Portia now inquires whether Antonio is willing to show mercy to the man who showed him none, and notwithstanding Gratiano audibly advises him to give the Jew a halter, Antonio decides Shylock will be sufficiently punished by losing half his property, accepting baptism, lending him sufficient money to trade with, and making a will in behalf of the daughter, who has married a Christian. This decision satisfies the duke, who bids Shylock submit and recant. Thoroughly cowed, the Jew sullenly promises to obey the court's decree, ere he retires under plea of illness, asking that the paper he is to sign be sent after him.

When the duke invites the wise judge to dine, Portia graciously declines under plea of an immediate return to Padua. This being the case, the duke bids Antonio express his gratitude to his saviour; so when he has left, Bassanio exclaims that he and his friend owe their lives to the learned judge, who is begged to accept, as reward for his trouble, the money he saved from the Jew. Besides, Antonio adds in heartfelt tones that they will ever feel indebted 'over and above, in love and service to you ever more!'

To the surprise of both friends, the judge refuses the money, stating, 'He is well paid that is well satisfied,' and then, being urged to accept a souvenir of the occasion, suddenly demands Antonio's gloves and Bassanio's ring. At this request, Bassanio demurs, under plea the ring is unworthy of the judge's acceptance; but, when their saviour insists, he explains with embarrassment that he cannot part with a token given to him by his wife, who made him vow never to sell, give away, or lose it.

Pretending to consider this a subterfuge to avoid parting with a trifle, the judge leaves the room offended, whereupon Antonio urges his friend to send him the ring, promising to justify such an action to his wife. On that account Bassanio draws Portia's gift from his finger, and bids Gratiano deliver it to the departing judge, ere he leaves the court with Antonio, who is to accompany him to Belmont on the morrow.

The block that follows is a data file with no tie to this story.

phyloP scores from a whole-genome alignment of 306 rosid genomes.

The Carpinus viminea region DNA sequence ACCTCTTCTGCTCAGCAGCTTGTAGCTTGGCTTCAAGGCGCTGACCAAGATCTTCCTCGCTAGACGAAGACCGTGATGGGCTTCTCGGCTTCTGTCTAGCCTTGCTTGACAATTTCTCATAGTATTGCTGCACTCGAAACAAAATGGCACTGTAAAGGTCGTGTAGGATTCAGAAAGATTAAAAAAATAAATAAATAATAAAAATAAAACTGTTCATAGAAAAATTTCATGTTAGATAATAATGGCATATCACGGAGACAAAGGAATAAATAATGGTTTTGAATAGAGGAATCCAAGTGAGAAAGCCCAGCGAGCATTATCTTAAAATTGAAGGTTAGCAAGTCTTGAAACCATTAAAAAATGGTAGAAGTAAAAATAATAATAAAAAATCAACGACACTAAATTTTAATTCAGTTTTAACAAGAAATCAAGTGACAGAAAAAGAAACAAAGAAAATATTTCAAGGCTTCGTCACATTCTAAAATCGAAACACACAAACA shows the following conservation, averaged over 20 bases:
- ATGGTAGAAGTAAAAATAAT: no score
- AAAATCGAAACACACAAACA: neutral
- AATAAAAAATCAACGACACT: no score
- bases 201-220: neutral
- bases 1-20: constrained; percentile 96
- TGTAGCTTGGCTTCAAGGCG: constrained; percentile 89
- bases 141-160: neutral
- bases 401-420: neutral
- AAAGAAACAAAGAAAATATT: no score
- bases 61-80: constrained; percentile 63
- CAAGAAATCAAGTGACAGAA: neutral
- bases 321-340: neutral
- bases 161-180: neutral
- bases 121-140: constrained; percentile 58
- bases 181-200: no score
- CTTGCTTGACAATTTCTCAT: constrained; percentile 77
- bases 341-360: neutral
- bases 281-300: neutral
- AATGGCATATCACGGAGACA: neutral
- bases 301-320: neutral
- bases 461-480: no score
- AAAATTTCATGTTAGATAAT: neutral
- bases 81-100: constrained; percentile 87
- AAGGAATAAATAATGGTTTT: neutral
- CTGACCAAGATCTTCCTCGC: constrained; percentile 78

The curtain next rises on a street in Venice, along which the judge is striding, giving directions to his clerk to discover the Jew's house and make him sign the document which Lorenzo will welcome. They are now overtaken by Gratiano, who humbly begs the judge to accept Bassanio's ring; but, although Portia takes it, she refuses an invitation to dinner, and begs Gratiano to direct her clerk to Shylock's house. Then she watches Nerissa walk off with him, after slyly whispering she, too, is going to win from her husband the token she gave him. Meantime, gleefully stating 'We shall have odd swearing that they did give the rings away to men,' Portia returns to her lodgings, where Nerissa will join her as soon as the document is signed.

Act V

The fifth act opens in an avenue leading to Portia's house, where Lorenzo and Jessica, strolling by moonlight, talk of lovers and vow they will never forget these evenings. A noise of rapid footsteps interrupts them, and on challenging the newcomer, Lorenzo hears of Portia's return with her maid before morning, as she is merely pausing at the wayside shrines to pray for a happy married life. When the messenger inquires whether news has come from Bassanio, Lorenzo assures him that, although no tidings have been received, he will arrive before long. He and his wife are about to return to the house to welcome the travellers, when Launcelot announces that Bassanio is on his way. After once more dwelling on the beauty of the starry night, and listening to music which adds charms to the scene, the married lovers are about to leave when Portia and Nerissa appear.

Drawing near, Portia points out the light in her house, saying it 'shines like a good deed in a naughty world,' before she begins to praise the music. Then, perceiving Launcelot, she eagerly inquires for her husband, and on learning his return has been announced, gives orders for his reception, just as the noise of an arrival is heard, which is soon followed by Bassanio's appearance. After warmly greeting his bride, Bassanio bids her welcome his friend Antonio, to whom he is 'so infinitely bound,' whereat his wife rejoins he is indeed indebted to him, before she welcomes Antonio to Belmont.

Meantime, Gratiano, too, has embraced his bride, who, discovering the loss of his ring, reproaches him, for he is soon heard vehemently protesting her token was given to the clerk of the lawyer who saved his master's friend from Shylock's clutches. Of course, this dispute attracts Portia's attention, and when she inquires what it means, Gratiano indignantly replies his wife is making a fuss about an insignificant ring. Then Nerissa retorts that, however trifling the value of her token, he should have prized it for association's sake, paying no heed when he insists it was given to 'a little scrubbed boy,' to whom he could not deny the reward he selected.